Checking Back in After My Long Hospitalizations

Wow, I've lost count of the days. Somewhere around 45-50 I realized that, gee, I had been hospitalized for a long time. I didn't even know hospitals kept you that long anymore; then just about that time that my reality became clear, I got transferred to another hospital which focused on rehab and short-term IV care. Then finally -- and I mean finally -- I went home. October is about to begin. When I entered the hospitals we were in August.

A lot can change in this amount of time. My little puppy Bailey who came to visit me at the rehab hospital this past week didn't even recognize me. It took her a while to realize that I was Mom and she was mine and then it sunk in and then she went wild with recognition and excitement.

The one thing I can confidently express is that everyone should have something or someone to love -- I'm a big believer in pets and even learned a lot about pet therapy as I was fortunate to be hospitalized in a place that offered such services several times a week as well as music therapy. The volunteer services at UCLA Santa Monica are top notch.

I was hospitalized initially because my HIV doctor and I had decided to place a g-tube so that I would be able to crush and deliver my HIV drugs enterally and we would get both guaranteed compliance and a good delivery system. However, the g-tube got infected and then I had many complications including numerous drug reactions and rashes and fevers. Finally my digestive system stopped working. I was unable to digest anything properly and had to go on total parenteral nutrition, also known as TPN.

It was a long haul and I'm still not done yet with complications but my new HIV regimen is working and we can tell that because my platelets have increased significantly. It's nice to know that somewhere something is working even though we haven't yet run the regular tests like CD4 or viral load; for once I'm not really expecting any surprises and am trying to just deal with the side effects.

I have to say that my bad memory has not failed me and most of my hospitalization has been an absolute blur. There was one point, however, that I was really sick. My fevers were high, my pain was intense and I was doped and hallucinating. It was scary and probably the first time in my HIV "career" that I was truly afraid that I wasn't gonna get better. That feeling will probably never leave me. I have been affected for life by that scare.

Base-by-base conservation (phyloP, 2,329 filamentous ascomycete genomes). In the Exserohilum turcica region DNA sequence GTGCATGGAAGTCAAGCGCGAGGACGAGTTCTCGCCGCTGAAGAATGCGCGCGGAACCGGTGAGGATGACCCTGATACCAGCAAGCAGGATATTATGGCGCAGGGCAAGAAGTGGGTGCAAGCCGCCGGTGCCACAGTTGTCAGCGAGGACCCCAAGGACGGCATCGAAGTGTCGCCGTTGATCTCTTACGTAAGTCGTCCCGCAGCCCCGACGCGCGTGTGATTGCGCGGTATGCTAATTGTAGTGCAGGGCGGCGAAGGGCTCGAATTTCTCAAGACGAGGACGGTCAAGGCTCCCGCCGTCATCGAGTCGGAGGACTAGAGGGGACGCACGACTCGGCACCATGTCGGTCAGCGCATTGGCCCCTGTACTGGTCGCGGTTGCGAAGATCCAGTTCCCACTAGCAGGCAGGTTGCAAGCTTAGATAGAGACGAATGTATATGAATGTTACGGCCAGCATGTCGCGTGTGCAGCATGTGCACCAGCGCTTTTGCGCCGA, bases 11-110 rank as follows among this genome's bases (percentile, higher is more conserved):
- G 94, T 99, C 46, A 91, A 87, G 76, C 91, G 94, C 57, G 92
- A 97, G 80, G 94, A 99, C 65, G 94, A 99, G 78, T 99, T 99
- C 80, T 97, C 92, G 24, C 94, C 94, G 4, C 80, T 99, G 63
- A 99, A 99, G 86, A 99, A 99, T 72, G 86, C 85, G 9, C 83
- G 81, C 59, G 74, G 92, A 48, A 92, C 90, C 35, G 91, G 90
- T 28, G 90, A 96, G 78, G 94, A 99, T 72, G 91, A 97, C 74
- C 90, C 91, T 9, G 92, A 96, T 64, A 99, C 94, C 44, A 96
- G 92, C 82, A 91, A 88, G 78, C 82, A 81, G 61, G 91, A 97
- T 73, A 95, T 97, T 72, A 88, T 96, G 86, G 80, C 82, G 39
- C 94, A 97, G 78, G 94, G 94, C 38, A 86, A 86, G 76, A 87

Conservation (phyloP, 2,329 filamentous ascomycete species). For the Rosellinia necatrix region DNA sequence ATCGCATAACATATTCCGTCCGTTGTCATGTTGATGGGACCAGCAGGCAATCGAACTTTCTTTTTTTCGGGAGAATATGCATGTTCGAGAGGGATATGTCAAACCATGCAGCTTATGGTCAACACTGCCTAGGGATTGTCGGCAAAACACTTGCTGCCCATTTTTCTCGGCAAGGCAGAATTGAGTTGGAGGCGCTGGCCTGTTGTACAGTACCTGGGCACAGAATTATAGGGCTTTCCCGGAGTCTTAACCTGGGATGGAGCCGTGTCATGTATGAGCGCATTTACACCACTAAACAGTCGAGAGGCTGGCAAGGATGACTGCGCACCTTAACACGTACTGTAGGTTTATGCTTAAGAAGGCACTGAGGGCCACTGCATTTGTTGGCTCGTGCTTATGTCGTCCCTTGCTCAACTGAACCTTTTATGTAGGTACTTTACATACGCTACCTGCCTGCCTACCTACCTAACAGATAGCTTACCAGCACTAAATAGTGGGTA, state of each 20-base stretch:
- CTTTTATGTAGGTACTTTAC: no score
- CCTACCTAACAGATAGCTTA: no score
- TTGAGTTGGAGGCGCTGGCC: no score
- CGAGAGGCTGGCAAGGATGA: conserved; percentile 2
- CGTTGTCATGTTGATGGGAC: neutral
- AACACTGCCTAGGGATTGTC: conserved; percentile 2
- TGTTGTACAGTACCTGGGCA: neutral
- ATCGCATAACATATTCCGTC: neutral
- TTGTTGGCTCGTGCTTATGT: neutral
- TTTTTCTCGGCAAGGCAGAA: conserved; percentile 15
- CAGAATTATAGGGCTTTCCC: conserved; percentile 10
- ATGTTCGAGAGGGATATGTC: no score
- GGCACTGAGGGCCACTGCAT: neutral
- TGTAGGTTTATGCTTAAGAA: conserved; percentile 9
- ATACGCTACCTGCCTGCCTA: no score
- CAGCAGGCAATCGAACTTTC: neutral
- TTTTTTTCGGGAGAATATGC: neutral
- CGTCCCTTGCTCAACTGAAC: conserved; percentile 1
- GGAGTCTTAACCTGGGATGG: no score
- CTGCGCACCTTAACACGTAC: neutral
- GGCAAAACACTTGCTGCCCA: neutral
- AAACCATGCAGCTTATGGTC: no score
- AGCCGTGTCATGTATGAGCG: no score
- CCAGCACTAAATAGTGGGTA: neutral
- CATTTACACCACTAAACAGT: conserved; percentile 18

However, all the professionals I met went above and beyond the call of duty and I have a newfound respect for what used to be my profession. Everyone throughout my hospital stays came to know my story and we had open dialogues about HIV, AIDS, transmission, prevention; and many even reminded me that I used to be an R.N. There was a level of respect I was given and I don't remember getting that before as a patient. I chalked it up to my extensive stays and the fact that my nurses, CNAs, rehab therapists and physicians somehow got to know me better as a person, as a professional, as a mother, as a wife and as a retired healthcare worker.

It's scary being that sick and a little bit Pollyanna-ish to come out of it, spend a total of approximately 50 days in facilities and expect your body to just bounce back to normal. It's a process, a journey, one that really can't be rushed. One that knows its own timeline. Psychologically it helps to have a bright can-do attitude and to trust the process and learn to be less anxious. It's a holistic approach that works best and allows both your body and mind to heal. If the members of your team can't be on board with optimism and creative strategic thinking then it's time to supplement your team or even switch them out.

I realized that we only get one life -- one pass through -- and God, it has to count. I've spent a lot of time wasting, worrying, complaining and circumventing my own healthcare. It's got to stop and I need to live as best as I can -- yes accepting my limitations, but working with my providers to ease the remaining burdens and struggles in recovery I may face.

The rehab therapist taught me a breathing statement that I think I'll apply to my life. Breathe in the roses and blow out the candles. Dance when you get the chance. The truth is, it could be too late; don't let them count you out just yet. Fight for your life and fight for your recovery. I think in the end you'll find it worth it. I know I did and I'm glad to be back.

Until next time,
Lynda